Overall, the markets responded to a very strong Gross Domestic Product (GDP) reading from the third quarter (announced in the fourth quarter) of +33.4%. Yes, this is an incredibly strong rebound, but it doesn’t fully make up for the second quarter GDP drop of -31.4% (the way the math works, the Q3 gain gets the economy back to about 91% of what it was in Q1, before the Q2 drop.) Thus, the economy remains smaller than it was in Q1, just before the onset of the pandemic. This worries me because we are setting new all-time market highs, as our overall economy is weaker than it was pre-pandemic. Granted, the market is a forward-looking vehicle, and our underlying economy is strong enough to get back to, or beyond, where we were. But, we’re not there yet, and we have some way to go before we get through this pandemic mess. We are currently struggling with what many refer to as our third wave of virus infections. Yes, we have two vaccines with a third hopefully not far off in the future, and that is positive, but the vaccines need to be distributed, injected and (importantly) prove they offer long-lasting protection. There is no firm evidence yet of how long the vaccines will protect from COVID after inoculation. In the meantime, at 3,700+ we are well-ahead of our projection for the S&P 500 ending the year at 3,500.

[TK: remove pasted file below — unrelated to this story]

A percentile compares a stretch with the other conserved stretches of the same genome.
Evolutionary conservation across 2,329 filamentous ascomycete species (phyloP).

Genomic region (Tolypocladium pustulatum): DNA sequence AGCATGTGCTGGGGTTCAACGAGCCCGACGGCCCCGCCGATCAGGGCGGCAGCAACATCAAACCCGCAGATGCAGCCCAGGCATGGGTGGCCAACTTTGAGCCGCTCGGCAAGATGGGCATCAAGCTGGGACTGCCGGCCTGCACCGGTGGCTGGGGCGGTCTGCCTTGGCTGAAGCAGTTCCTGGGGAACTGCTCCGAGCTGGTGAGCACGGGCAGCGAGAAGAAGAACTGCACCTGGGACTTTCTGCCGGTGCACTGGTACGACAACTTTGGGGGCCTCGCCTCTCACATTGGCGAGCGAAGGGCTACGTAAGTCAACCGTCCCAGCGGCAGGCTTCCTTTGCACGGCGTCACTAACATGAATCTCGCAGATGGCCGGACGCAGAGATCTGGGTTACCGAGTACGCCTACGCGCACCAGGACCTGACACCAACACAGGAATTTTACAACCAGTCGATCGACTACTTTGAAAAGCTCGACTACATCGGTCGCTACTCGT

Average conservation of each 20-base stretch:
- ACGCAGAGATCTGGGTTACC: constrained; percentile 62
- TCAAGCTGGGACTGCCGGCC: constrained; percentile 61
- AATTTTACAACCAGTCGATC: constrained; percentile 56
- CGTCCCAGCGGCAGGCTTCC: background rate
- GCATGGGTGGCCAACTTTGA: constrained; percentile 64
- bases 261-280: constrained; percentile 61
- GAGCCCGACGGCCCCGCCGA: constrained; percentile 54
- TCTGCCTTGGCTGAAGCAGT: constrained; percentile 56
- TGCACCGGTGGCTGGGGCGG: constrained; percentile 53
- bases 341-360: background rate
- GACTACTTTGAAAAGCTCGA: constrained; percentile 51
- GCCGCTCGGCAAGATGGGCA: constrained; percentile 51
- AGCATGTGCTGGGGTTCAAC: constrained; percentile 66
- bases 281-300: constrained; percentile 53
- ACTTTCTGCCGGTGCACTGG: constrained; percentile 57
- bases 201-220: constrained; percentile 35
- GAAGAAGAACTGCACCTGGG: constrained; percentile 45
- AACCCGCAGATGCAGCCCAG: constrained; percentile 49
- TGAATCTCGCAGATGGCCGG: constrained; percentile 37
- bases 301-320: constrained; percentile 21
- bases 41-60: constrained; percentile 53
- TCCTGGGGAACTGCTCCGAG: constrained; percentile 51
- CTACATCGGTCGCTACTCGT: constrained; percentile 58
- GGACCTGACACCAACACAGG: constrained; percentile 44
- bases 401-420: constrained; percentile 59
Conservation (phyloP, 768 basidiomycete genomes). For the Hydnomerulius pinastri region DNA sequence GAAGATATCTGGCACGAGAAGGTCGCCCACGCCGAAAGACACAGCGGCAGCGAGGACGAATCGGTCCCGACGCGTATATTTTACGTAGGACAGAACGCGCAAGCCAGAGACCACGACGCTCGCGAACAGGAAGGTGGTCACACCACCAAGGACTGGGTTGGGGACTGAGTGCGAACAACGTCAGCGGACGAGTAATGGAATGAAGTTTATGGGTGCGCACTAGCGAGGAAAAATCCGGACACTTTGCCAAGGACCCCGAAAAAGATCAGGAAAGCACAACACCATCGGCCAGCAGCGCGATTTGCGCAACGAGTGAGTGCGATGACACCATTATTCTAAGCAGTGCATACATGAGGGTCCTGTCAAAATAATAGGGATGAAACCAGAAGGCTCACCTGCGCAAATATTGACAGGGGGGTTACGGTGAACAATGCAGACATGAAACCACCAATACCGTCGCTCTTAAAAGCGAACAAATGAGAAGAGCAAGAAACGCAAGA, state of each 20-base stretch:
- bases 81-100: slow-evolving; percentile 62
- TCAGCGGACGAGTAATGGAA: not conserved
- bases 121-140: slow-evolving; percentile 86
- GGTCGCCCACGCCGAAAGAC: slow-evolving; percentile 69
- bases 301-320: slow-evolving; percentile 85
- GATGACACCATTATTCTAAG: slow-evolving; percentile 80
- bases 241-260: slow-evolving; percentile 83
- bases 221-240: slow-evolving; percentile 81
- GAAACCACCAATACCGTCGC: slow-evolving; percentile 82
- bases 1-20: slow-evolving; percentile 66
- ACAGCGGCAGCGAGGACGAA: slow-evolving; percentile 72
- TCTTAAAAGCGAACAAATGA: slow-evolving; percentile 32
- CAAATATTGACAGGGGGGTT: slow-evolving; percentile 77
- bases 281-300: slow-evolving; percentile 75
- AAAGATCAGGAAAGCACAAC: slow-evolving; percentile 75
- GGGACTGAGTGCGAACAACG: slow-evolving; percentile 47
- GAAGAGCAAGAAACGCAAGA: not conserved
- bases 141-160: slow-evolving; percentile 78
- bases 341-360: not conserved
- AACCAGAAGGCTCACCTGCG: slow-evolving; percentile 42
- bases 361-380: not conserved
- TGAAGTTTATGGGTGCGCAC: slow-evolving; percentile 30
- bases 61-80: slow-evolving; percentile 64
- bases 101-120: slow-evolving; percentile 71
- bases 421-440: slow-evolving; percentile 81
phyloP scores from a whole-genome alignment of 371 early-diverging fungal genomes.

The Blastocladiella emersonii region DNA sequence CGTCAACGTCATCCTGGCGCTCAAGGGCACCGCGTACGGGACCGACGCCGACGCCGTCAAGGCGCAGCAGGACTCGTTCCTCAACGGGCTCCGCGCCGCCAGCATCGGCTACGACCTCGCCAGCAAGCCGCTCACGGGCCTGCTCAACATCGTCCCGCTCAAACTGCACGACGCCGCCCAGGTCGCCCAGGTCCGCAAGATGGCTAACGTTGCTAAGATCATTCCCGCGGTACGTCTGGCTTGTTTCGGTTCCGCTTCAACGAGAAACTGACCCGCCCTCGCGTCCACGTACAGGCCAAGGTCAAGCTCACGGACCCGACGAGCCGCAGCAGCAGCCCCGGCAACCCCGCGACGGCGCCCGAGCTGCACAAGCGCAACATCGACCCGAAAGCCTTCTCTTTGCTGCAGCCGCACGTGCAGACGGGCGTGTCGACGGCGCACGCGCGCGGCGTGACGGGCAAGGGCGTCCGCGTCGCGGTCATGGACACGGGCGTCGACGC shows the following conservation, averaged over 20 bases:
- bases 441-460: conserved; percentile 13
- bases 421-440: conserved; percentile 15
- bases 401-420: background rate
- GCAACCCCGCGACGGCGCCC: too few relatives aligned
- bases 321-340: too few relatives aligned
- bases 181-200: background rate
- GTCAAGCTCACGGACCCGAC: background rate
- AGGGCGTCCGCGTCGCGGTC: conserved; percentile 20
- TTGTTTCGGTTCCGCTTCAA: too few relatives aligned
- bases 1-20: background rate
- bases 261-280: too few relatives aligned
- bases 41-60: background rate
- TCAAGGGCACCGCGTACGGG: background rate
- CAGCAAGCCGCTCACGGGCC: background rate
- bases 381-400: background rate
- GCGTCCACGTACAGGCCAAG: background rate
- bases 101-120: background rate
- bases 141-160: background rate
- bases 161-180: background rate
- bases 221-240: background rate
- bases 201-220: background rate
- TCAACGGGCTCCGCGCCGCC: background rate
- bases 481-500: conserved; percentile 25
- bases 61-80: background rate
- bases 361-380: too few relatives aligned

Q4 2020 Notes
I’ll start with my thoughts on the November election. Politics is an emotional topic and I’ve spoken to plenty of people, clients included, who have strong political views. I try hard to stay neutral and open-minded. After a contentious campaign, the country has spoken and we have a new President coming. In 2016 the country took an unexpected turn toward a non-politician. Four years later it has decided a lifelong politician is preferred, at least for now. Nothing remarkable here, other than the fact that we have these elections and can fully expect a non-eventful power transition. A testament to our Republic.